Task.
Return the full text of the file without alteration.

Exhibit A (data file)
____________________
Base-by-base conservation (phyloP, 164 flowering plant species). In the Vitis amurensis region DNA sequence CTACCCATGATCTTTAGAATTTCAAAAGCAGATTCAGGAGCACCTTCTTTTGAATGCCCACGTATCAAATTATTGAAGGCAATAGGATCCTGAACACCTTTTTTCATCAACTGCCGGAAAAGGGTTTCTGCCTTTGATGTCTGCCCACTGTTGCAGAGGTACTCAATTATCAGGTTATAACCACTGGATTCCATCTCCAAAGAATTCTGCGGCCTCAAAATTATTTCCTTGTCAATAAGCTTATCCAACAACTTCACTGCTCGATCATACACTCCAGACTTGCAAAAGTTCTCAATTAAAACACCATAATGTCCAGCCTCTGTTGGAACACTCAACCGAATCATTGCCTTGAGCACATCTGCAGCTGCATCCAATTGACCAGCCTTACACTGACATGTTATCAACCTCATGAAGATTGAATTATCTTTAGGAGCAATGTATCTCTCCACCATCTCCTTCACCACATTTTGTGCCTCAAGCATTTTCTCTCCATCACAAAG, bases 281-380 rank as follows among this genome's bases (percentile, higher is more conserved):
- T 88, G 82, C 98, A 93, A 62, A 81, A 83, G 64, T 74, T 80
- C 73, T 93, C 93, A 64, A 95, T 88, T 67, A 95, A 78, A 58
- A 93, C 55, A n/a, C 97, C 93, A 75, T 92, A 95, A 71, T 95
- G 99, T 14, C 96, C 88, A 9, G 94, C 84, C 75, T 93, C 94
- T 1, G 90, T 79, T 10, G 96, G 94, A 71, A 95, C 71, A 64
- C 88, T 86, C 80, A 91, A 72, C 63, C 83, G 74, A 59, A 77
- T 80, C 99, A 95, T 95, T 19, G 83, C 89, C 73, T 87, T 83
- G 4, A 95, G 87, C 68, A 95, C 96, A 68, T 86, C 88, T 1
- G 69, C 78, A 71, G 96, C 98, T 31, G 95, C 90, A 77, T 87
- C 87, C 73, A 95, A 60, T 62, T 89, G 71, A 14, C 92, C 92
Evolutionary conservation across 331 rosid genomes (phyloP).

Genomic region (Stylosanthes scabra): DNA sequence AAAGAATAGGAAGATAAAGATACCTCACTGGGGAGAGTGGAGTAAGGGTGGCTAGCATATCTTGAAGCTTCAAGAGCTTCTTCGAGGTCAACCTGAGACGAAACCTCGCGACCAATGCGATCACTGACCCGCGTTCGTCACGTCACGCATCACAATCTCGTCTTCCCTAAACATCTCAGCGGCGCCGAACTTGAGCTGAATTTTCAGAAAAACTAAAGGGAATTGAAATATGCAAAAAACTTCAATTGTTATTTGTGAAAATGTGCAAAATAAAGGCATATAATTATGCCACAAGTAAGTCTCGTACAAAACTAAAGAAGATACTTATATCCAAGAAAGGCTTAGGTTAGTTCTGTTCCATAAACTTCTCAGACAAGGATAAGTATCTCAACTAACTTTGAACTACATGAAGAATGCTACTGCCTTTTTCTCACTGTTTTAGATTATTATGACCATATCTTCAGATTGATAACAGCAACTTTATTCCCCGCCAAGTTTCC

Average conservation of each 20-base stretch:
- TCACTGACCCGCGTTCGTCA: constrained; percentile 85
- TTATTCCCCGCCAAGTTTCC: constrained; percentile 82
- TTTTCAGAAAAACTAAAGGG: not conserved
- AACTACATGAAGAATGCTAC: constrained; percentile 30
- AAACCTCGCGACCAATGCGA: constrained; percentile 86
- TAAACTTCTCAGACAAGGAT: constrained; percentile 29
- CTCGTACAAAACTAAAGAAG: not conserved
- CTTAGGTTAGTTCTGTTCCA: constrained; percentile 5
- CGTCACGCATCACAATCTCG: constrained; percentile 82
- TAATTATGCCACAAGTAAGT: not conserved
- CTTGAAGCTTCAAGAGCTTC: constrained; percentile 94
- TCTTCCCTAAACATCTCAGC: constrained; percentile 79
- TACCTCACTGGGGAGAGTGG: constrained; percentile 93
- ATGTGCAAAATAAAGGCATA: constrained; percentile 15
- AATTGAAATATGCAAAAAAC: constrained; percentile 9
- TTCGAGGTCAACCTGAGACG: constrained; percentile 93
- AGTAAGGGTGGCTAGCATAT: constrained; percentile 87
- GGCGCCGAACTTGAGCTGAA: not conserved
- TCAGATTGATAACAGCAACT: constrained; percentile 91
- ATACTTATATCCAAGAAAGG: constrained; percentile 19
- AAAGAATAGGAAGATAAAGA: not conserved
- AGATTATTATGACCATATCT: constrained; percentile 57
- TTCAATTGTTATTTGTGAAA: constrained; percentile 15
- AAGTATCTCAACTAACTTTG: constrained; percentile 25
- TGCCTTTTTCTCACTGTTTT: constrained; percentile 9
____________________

Base-by-base conservation (phyloP, 164 flowering plant species). In the Vitis amurensis region DNA sequence CTACCCATGATCTTTAGAATTTCAAAAGCAGATTCAGGAGCACCTTCTTTTGAATGCCCACGTATCAAATTATTGAAGGCAATAGGATCCTGAACACCTTTTTTCATCAACTGCCGGAAAAGGGTTTCTGCCTTTGATGTCTGCCCACTGTTGCAGAGGTACTCAATTATCAGGTTATAACCACTGGATTCCATCTCCAAAGAATTCTGCGGCCTCAAAATTATTTCCTTGTCAATAAGCTTATCCAACAACTTCACTGCTCGATCATACACTCCAGACTTGCAAAAGTTCTCAATTAAAACACCATAATGTCCAGCCTCTGTTGGAACACTCAACCGAATCATTGCCTTGAGCACATCTGCAGCTGCATCCAATTGACCAGCCTTACACTGACATGTTATCAACCTCATGAAGATTGAATTATCTTTAGGAGCAATGTATCTCTCCACCATCTCCTTCACCACATTTTGTGCCTCAAGCATTTTCTCTCCATCACAAAG, bases 281-380 rank as follows among this genome's bases (percentile, higher is more conserved):
- T 88, G 82, C 98, A 93, A 62, A 81, A 83, G 64, T 74, T 80
- C 73, T 93, C 93, A 64, A 95, T 88, T 67, A 95, A 78, A 58
- A 93, C 55, A n/a, C 97, C 93, A 75, T 92, A 95, A 71, T 95
- G 99, T 14, C 96, C 88, A 9, G 94, C 84, C 75, T 93, C 94
- T 1, G 90, T 79, T 10, G 96, G 94, A 71, A 95, C 71, A 64
- C 88, T 86, C 80, A 91, A 72, C 63, C 83, G 74, A 59, A 77
- T 80, C 99, A 95, T 95, T 19, G 83, C 89, C 73, T 87, T 83
- G 4, A 95, G 87, C 68, A 95, C 96, A 68, T 86, C 88, T 1
- G 69, C 78, A 71, G 96, C 98, T 31, G 95, C 90, A 77, T 87
- C 87, C 73, A 95, A 60, T 62, T 89, G 71, A 14, C 92, C 92
Evolutionary conservation across 331 rosid genomes (phyloP).

Genomic region (Stylosanthes scabra): DNA sequence AAAGAATAGGAAGATAAAGATACCTCACTGGGGAGAGTGGAGTAAGGGTGGCTAGCATATCTTGAAGCTTCAAGAGCTTCTTCGAGGTCAACCTGAGACGAAACCTCGCGACCAATGCGATCACTGACCCGCGTTCGTCACGTCACGCATCACAATCTCGTCTTCCCTAAACATCTCAGCGGCGCCGAACTTGAGCTGAATTTTCAGAAAAACTAAAGGGAATTGAAATATGCAAAAAACTTCAATTGTTATTTGTGAAAATGTGCAAAATAAAGGCATATAATTATGCCACAAGTAAGTCTCGTACAAAACTAAAGAAGATACTTATATCCAAGAAAGGCTTAGGTTAGTTCTGTTCCATAAACTTCTCAGACAAGGATAAGTATCTCAACTAACTTTGAACTACATGAAGAATGCTACTGCCTTTTTCTCACTGTTTTAGATTATTATGACCATATCTTCAGATTGATAACAGCAACTTTATTCCCCGCCAAGTTTCC

Average conservation of each 20-base stretch:
- TCACTGACCCGCGTTCGTCA: constrained; percentile 85
- TTATTCCCCGCCAAGTTTCC: constrained; percentile 82
- TTTTCAGAAAAACTAAAGGG: not conserved
- AACTACATGAAGAATGCTAC: constrained; percentile 30
- AAACCTCGCGACCAATGCGA: constrained; percentile 86
- TAAACTTCTCAGACAAGGAT: constrained; percentile 29
- CTCGTACAAAACTAAAGAAG: not conserved
- CTTAGGTTAGTTCTGTTCCA: constrained; percentile 5
- CGTCACGCATCACAATCTCG: constrained; percentile 82
- TAATTATGCCACAAGTAAGT: not conserved
- CTTGAAGCTTCAAGAGCTTC: constrained; percentile 94
- TCTTCCCTAAACATCTCAGC: constrained; percentile 79
- TACCTCACTGGGGAGAGTGG: constrained; percentile 93
- ATGTGCAAAATAAAGGCATA: constrained; percentile 15
- AATTGAAATATGCAAAAAAC: constrained; percentile 9
- TTCGAGGTCAACCTGAGACG: constrained; percentile 93
- AGTAAGGGTGGCTAGCATAT: constrained; percentile 87
- GGCGCCGAACTTGAGCTGAA: not conserved
- TCAGATTGATAACAGCAACT: constrained; percentile 91
- ATACTTATATCCAAGAAAGG: constrained; percentile 19
- AAAGAATAGGAAGATAAAGA: not conserved
- AGATTATTATGACCATATCT: constrained; percentile 57
- TTCAATTGTTATTTGTGAAA: constrained; percentile 15
- AAGTATCTCAACTAACTTTG: constrained; percentile 25
- TGCCTTTTTCTCACTGTTTT: constrained; percentile 9